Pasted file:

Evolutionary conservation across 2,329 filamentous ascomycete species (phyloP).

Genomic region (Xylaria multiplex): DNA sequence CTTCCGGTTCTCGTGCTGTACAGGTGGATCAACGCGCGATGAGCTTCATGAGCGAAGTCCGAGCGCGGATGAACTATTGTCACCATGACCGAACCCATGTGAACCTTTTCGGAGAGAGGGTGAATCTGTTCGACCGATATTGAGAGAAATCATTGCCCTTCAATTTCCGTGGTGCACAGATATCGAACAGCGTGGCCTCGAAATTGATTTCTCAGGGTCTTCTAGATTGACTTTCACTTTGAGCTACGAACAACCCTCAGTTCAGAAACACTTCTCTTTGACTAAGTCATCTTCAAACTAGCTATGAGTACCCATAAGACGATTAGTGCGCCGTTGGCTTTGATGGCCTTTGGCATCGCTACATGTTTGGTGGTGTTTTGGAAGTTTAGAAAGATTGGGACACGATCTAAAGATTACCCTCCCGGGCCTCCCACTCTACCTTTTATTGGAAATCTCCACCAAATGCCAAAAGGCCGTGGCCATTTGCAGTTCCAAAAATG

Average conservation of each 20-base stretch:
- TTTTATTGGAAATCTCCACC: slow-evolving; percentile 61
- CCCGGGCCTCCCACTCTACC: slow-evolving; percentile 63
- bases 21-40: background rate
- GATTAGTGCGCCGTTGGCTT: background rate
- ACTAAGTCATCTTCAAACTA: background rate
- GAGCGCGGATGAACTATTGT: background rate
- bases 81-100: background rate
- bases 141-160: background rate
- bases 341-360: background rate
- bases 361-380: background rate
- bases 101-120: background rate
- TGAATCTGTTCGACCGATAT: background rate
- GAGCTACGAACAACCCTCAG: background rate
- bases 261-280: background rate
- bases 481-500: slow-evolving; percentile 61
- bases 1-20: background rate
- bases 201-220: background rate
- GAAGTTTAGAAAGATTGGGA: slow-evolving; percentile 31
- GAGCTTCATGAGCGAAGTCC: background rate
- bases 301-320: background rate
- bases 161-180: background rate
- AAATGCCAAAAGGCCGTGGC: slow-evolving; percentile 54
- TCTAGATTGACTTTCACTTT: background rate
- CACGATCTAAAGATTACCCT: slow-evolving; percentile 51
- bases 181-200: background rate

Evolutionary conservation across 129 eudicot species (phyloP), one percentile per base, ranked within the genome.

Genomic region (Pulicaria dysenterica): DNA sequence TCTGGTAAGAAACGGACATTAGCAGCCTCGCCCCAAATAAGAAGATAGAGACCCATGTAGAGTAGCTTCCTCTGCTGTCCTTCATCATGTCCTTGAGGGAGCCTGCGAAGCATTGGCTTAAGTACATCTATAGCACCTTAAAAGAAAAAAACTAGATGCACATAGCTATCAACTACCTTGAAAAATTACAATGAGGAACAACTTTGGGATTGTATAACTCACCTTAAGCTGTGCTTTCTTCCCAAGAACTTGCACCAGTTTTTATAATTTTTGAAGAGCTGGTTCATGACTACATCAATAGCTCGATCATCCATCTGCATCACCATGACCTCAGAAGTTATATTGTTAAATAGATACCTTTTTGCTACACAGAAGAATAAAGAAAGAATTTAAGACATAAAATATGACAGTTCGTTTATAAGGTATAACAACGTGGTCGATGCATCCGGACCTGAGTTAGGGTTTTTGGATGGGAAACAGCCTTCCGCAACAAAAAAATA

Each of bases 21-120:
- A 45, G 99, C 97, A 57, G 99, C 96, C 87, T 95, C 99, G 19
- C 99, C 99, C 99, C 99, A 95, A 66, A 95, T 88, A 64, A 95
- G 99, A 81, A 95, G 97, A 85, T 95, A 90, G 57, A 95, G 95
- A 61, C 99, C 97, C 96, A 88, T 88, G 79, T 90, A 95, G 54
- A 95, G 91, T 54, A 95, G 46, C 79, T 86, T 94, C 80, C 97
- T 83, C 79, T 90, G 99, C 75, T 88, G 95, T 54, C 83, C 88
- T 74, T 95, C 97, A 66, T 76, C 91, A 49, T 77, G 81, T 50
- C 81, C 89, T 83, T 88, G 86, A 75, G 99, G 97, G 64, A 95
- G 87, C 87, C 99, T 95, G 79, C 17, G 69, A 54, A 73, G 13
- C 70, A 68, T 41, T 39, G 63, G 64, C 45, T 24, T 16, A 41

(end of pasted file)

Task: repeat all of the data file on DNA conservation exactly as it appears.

Evolutionary conservation across 2,329 filamentous ascomycete species (phyloP).

Genomic region (Xylaria multiplex): DNA sequence CTTCCGGTTCTCGTGCTGTACAGGTGGATCAACGCGCGATGAGCTTCATGAGCGAAGTCCGAGCGCGGATGAACTATTGTCACCATGACCGAACCCATGTGAACCTTTTCGGAGAGAGGGTGAATCTGTTCGACCGATATTGAGAGAAATCATTGCCCTTCAATTTCCGTGGTGCACAGATATCGAACAGCGTGGCCTCGAAATTGATTTCTCAGGGTCTTCTAGATTGACTTTCACTTTGAGCTACGAACAACCCTCAGTTCAGAAACACTTCTCTTTGACTAAGTCATCTTCAAACTAGCTATGAGTACCCATAAGACGATTAGTGCGCCGTTGGCTTTGATGGCCTTTGGCATCGCTACATGTTTGGTGGTGTTTTGGAAGTTTAGAAAGATTGGGACACGATCTAAAGATTACCCTCCCGGGCCTCCCACTCTACCTTTTATTGGAAATCTCCACCAAATGCCAAAAGGCCGTGGCCATTTGCAGTTCCAAAAATG

Average conservation of each 20-base stretch:
- TTTTATTGGAAATCTCCACC: slow-evolving; percentile 61
- CCCGGGCCTCCCACTCTACC: slow-evolving; percentile 63
- bases 21-40: background rate
- GATTAGTGCGCCGTTGGCTT: background rate
- ACTAAGTCATCTTCAAACTA: background rate
- GAGCGCGGATGAACTATTGT: background rate
- bases 81-100: background rate
- bases 141-160: background rate
- bases 341-360: background rate
- bases 361-380: background rate
- bases 101-120: background rate
- TGAATCTGTTCGACCGATAT: background rate
- GAGCTACGAACAACCCTCAG: background rate
- bases 261-280: background rate
- bases 481-500: slow-evolving; percentile 61
- bases 1-20: background rate
- bases 201-220: background rate
- GAAGTTTAGAAAGATTGGGA: slow-evolving; percentile 31
- GAGCTTCATGAGCGAAGTCC: background rate
- bases 301-320: background rate
- bases 161-180: background rate
- AAATGCCAAAAGGCCGTGGC: slow-evolving; percentile 54
- TCTAGATTGACTTTCACTTT: background rate
- CACGATCTAAAGATTACCCT: slow-evolving; percentile 51
- bases 181-200: background rate

Evolutionary conservation across 129 eudicot species (phyloP), one percentile per base, ranked within the genome.

Genomic region (Pulicaria dysenterica): DNA sequence TCTGGTAAGAAACGGACATTAGCAGCCTCGCCCCAAATAAGAAGATAGAGACCCATGTAGAGTAGCTTCCTCTGCTGTCCTTCATCATGTCCTTGAGGGAGCCTGCGAAGCATTGGCTTAAGTACATCTATAGCACCTTAAAAGAAAAAAACTAGATGCACATAGCTATCAACTACCTTGAAAAATTACAATGAGGAACAACTTTGGGATTGTATAACTCACCTTAAGCTGTGCTTTCTTCCCAAGAACTTGCACCAGTTTTTATAATTTTTGAAGAGCTGGTTCATGACTACATCAATAGCTCGATCATCCATCTGCATCACCATGACCTCAGAAGTTATATTGTTAAATAGATACCTTTTTGCTACACAGAAGAATAAAGAAAGAATTTAAGACATAAAATATGACAGTTCGTTTATAAGGTATAACAACGTGGTCGATGCATCCGGACCTGAGTTAGGGTTTTTGGATGGGAAACAGCCTTCCGCAACAAAAAAATA

Each of bases 21-120:
- A 45, G 99, C 97, A 57, G 99, C 96, C 87, T 95, C 99, G 19
- C 99, C 99, C 99, C 99, A 95, A 66, A 95, T 88, A 64, A 95
- G 99, A 81, A 95, G 97, A 85, T 95, A 90, G 57, A 95, G 95
- A 61, C 99, C 97, C 96, A 88, T 88, G 79, T 90, A 95, G 54
- A 95, G 91, T 54, A 95, G 46, C 79, T 86, T 94, C 80, C 97
- T 83, C 79, T 90, G 99, C 75, T 88, G 95, T 54, C 83, C 88
- T 74, T 95, C 97, A 66, T 76, C 91, A 49, T 77, G 81, T 50
- C 81, C 89, T 83, T 88, G 86, A 75, G 99, G 97, G 64, A 95
- G 87, C 87, C 99, T 95, G 79, C 17, G 69, A 54, A 73, G 13
- C 70, A 68, T 41, T 39, G 63, G 64, C 45, T 24, T 16, A 41